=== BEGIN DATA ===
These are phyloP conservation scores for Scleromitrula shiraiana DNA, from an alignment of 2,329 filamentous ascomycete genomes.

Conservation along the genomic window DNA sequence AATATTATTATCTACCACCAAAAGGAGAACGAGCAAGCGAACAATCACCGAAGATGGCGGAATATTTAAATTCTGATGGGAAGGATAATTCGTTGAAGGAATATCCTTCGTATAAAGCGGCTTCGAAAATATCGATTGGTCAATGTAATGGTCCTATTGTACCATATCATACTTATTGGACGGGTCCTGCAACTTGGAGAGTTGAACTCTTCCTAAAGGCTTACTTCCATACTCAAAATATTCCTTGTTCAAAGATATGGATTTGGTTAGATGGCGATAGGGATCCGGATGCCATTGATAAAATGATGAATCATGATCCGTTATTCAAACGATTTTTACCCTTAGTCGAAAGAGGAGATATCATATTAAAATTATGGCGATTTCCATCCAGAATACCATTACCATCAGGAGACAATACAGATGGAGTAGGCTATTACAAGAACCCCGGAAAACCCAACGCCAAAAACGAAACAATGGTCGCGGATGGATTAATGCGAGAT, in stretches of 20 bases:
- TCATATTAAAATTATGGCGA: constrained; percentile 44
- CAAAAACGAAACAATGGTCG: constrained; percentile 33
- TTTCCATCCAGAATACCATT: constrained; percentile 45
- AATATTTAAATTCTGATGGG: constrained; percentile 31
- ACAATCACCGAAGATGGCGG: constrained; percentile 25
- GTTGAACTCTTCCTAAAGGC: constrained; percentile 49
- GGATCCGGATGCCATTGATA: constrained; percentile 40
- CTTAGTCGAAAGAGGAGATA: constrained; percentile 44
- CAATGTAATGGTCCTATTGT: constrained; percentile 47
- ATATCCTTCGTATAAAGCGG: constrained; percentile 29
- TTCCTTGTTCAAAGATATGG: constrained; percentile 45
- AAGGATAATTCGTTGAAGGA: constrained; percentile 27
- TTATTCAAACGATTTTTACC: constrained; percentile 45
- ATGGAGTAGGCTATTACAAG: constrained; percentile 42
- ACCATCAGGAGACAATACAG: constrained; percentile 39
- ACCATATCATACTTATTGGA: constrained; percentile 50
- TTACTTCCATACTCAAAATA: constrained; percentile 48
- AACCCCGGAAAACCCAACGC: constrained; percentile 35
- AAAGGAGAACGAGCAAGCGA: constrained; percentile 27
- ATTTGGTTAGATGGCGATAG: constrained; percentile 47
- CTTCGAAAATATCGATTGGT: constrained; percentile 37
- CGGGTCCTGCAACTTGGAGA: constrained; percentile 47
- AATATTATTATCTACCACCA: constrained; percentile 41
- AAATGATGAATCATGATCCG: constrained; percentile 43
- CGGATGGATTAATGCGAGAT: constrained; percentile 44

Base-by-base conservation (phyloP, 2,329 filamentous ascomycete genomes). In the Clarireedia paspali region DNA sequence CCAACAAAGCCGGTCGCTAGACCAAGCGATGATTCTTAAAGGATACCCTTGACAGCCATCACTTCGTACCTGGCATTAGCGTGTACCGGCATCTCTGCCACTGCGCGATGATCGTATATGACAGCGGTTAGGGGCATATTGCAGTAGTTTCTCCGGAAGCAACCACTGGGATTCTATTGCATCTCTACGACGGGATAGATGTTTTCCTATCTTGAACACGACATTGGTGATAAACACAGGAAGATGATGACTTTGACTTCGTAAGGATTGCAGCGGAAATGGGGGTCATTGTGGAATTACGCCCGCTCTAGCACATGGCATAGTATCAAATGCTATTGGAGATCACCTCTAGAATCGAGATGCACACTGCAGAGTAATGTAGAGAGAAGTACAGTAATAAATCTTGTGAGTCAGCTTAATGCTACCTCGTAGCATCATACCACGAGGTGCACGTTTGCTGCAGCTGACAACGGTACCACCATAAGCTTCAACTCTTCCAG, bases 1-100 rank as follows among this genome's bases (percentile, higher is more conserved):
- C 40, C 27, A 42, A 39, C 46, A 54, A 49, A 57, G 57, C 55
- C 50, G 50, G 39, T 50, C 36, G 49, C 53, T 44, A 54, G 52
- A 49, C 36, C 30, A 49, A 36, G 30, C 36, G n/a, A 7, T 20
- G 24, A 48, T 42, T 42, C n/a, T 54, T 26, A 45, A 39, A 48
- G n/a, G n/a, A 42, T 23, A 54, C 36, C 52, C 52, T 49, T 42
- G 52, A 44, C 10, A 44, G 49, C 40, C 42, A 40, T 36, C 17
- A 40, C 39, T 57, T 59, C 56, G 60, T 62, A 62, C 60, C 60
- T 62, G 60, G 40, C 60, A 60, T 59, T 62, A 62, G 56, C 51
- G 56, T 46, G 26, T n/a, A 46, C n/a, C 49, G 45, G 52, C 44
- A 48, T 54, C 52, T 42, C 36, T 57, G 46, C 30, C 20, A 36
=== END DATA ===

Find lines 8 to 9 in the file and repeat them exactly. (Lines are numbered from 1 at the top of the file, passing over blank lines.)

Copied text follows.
- GTTGAACTCTTCCTAAAGGC: constrained; percentile 49
- GGATCCGGATGCCATTGATA: constrained; percentile 40